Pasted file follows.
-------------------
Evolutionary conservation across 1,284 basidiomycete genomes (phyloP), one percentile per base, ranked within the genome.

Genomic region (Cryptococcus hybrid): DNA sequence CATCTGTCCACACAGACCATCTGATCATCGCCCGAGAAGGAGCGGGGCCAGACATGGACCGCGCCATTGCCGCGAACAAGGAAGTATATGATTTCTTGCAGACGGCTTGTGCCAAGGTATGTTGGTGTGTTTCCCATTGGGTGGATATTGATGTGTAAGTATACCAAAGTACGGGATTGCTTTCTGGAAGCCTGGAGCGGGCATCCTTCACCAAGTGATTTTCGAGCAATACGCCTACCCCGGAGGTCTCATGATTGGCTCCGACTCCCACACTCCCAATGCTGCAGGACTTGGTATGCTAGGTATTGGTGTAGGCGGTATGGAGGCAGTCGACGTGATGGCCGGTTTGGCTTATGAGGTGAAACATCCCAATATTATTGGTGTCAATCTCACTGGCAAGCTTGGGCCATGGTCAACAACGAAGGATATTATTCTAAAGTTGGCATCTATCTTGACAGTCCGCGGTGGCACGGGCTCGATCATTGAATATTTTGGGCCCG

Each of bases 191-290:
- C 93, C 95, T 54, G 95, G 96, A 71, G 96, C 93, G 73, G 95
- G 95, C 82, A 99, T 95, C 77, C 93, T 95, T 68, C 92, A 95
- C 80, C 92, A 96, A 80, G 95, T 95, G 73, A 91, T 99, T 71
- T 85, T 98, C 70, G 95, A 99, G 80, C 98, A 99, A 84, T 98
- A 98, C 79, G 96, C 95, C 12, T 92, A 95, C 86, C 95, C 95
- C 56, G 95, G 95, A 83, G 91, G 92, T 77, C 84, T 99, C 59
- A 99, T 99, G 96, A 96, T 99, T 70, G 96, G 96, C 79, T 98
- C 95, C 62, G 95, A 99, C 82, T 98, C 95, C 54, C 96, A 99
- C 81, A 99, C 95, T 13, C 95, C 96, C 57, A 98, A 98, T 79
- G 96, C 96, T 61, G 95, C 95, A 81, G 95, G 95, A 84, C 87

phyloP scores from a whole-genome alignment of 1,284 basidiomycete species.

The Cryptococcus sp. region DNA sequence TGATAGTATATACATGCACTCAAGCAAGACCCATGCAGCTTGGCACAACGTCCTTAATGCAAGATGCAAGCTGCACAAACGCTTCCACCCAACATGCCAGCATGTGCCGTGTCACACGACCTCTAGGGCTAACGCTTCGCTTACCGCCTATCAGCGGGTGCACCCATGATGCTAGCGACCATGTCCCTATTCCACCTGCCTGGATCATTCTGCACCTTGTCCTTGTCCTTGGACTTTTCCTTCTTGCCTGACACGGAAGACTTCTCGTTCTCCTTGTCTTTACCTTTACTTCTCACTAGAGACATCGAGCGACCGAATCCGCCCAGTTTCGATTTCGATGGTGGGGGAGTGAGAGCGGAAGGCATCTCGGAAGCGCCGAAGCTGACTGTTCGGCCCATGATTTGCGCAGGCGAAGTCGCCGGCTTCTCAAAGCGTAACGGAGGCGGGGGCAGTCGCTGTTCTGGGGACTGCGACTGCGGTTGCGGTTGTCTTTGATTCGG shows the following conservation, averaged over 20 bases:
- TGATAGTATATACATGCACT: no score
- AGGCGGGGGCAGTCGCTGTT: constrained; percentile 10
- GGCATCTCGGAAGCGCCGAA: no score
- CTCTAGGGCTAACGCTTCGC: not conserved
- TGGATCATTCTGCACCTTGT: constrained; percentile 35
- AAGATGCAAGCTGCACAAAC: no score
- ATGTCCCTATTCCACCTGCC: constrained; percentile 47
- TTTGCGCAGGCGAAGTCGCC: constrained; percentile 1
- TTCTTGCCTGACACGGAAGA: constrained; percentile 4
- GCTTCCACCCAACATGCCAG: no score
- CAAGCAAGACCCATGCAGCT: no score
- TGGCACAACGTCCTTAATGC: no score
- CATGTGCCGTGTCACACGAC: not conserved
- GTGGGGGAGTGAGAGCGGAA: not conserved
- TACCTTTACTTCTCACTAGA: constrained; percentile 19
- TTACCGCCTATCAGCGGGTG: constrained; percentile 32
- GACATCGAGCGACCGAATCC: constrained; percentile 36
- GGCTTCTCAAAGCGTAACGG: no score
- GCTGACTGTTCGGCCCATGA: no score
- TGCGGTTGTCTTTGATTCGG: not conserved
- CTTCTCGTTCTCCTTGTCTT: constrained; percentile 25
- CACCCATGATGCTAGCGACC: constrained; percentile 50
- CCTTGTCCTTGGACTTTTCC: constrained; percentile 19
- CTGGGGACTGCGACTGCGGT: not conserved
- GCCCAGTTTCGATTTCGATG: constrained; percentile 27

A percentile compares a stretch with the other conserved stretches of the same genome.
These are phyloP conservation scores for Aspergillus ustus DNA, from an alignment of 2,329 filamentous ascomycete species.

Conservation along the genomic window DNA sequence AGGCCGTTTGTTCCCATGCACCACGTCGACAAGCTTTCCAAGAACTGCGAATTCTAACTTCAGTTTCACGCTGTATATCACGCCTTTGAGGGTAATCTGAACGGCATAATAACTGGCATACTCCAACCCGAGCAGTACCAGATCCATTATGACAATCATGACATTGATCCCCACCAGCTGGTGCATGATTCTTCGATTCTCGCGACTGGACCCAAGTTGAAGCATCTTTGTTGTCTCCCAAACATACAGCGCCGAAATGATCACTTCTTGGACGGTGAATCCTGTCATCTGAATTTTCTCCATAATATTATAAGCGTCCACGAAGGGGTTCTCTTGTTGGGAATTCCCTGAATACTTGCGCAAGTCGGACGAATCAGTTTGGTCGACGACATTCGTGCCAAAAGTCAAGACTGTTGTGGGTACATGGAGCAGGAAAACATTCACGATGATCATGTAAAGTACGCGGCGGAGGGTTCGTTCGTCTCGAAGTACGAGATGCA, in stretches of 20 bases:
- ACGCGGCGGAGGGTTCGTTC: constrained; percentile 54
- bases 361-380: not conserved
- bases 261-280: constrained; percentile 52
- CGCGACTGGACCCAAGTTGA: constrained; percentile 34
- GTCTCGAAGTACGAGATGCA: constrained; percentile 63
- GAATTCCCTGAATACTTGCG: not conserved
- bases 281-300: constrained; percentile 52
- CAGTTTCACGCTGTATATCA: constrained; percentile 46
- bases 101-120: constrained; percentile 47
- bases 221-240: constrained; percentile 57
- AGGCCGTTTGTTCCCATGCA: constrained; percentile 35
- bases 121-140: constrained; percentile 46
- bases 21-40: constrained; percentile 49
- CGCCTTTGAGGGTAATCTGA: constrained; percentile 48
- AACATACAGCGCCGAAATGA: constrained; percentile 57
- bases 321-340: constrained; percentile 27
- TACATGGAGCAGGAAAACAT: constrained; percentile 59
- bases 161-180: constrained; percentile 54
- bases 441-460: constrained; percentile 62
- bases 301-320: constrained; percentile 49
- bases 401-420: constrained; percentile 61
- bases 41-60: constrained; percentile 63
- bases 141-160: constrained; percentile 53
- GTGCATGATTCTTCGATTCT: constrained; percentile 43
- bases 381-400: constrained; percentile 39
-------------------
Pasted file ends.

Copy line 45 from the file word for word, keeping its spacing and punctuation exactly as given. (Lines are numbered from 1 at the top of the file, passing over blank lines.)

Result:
- bases 361-380: not conserved